Sunday, September 22, 2019

Vintage 1950s Music

Vintage 1950s Music
Standing on the Corner
         Standing on the Corner is a popular song written by Frank Loesser

 published in 1956. It was introduced by Shorty Long, Alan Gilbert, John Henson, and Roy Lazarus in the Broadway musicalThe Most Happy Fella.
         The song was made popular by the Four Lads recorded March 1, 1956. The recording was released by Columbia Records.  It first reached the Billboard charts on April 28, 1956. It peaked at #3 on each of the various charts at the time: the Disk Jockey chart, the Best Seller chart, the Juke Box chart, as well as the composite chart of the top 100 songs. The flip side was My Little AngelJimmy Arnold, was the lead tenor for The Four Lads in 1956. Arnold is sometimes erroneously listed as the song's co-author.  A version by The King Brothers became popular in the United Kingdom in 1960 when the musical was staged in London's West End.
          On February 9, 2010, the Irish group Celtic Thunder released their 4th album entitled It's Entertainment. This album, meant to pay homage to past musical styles, features their youngest member Damian McGinty singing Standing on the Corner. Celtic Thunder's DVD of the same name features McGinty dressed in a sweater and cabbie performing the number.

To hear this catchy tune  go to: 

Sunday, September 15, 2019

Vintage 1950s Food Molded Spring Veg. Salad

Molded Spring Vegetable Salad


1 pk. lemon-flavored gelatin                                1 cup sliced radishes
2 cups water                                                        1 cup diced cucumbers
1 t salt                                                                  1/2 c sliced green onions
1t vinegar                                                             Crisp salad greens


Dissolve gelatin in water as directed on package. Add salt and vinegar. Chill until the consistency of unbeaten egg whites. Arrange a few sliced radishes on the bottom of an oiled 5-cup ring mold. Pour in a little gelatin to "anchor" the radishes. Chill until set Fold remaining radishes, cucumbers, and onions into remaining gelatin. Pour into mold. Chill until set. Unmold on to a large serving platter. Garnish with salad greens. Serve with Mayonnaise. Makes 8 servings

Friday, September 6, 2019

Vintage 1950s Lost Buildings

Vintage 1950s Lost Buildings

The Ambassador Hotel
formally 3400 Wilshire Blvd
Los Angeles
          The Ambassador Hotel was popular for celebrities, some of whom resided there. From 1930 to 1943, six Academy Awards ceremonies were performed at the hotel. Seven U.S. presidents were guests at the Ambassador, from Hoover to Nixon, along with chiefs of state from around the world.  For decades, the hotel's famed Cocoanut Grove nightclub hosted well-known entertainers.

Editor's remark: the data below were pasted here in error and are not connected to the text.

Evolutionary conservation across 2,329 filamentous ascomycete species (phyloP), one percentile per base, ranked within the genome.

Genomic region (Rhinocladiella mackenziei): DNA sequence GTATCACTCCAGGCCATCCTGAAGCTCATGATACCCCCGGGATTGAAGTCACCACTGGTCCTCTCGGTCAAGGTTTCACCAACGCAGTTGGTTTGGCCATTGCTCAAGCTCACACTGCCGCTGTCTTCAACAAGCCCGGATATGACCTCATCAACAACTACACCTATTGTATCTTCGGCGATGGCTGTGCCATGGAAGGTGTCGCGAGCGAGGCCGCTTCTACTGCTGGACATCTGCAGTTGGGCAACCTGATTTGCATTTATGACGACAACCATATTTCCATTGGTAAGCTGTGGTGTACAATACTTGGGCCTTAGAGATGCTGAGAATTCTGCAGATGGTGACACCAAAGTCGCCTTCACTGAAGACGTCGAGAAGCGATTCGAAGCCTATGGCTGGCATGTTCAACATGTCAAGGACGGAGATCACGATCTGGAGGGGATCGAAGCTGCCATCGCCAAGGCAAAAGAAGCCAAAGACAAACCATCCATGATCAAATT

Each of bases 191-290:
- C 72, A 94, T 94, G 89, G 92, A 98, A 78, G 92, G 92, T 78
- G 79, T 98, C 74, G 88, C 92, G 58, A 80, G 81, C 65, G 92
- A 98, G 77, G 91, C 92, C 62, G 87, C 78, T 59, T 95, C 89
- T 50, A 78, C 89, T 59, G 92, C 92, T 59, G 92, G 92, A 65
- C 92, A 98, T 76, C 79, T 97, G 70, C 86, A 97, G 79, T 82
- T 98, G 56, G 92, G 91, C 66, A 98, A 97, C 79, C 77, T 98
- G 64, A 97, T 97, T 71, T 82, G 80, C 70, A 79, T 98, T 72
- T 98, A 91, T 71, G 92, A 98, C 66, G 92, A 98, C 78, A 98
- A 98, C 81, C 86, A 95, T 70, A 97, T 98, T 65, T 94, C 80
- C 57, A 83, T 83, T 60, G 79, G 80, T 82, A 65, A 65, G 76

In the pantry area of the hotel's main kitchen, soon after midnight on June 5, 1968, and after a brief victory speech in the Embassy Room ballroom of the Ambassador Hotel, the winner of the California  Democratic presidential primary election, Senator Robert F. Kennedy was fatally shot along with five other people who survived their injuries.
          The death of Robert F. Kennedy coincided with the beginning of the hotel's decline, hastened by the decline of the surrounding neighborhood. By the 1970s, gangs and illegal drug problems in the area near the hotel worsened.
          The Ambassador Hotel was closed to guests in 1989 but remained open for filming and private events. A liquidation sale of the hotel's contents was conducted in 1991.
          The hotel was a popular filming location and backdrop for movies and television programs, starting with Jean Harlow's 1933 film Bombshell to the
2003 film SWAT recreated the shots at the hotel.
          From 2004 to 2005, the Ambassador Hotel was closed completely and became the topic of a legal struggle between the Los Angeles Unified School District (LAUSD), which wanted to clear the site and build a school.  Sirhan Sirhan, who, through his lawyer the late Lawrence Teeter, wanted to conduct more testing in the pantry where Robert F. Kennedy was shot; and the Los Angeles Conservancy and Art Deco Society preservationists, who wanted the hotel and its various elements saved and integrated into the future school.

           After a great deal of litigation, a settlement was attained at the end of August 2005, allowing the demolition to begin in exchange for the establishment of a $4.9 million fund, reserved for saving historic school buildings in the Los Angeles Unified School District.

         On September 10, 2005, a final public auction was held for the remaining hotel fittings and work soon began on demolition of the Ambassador Hotel.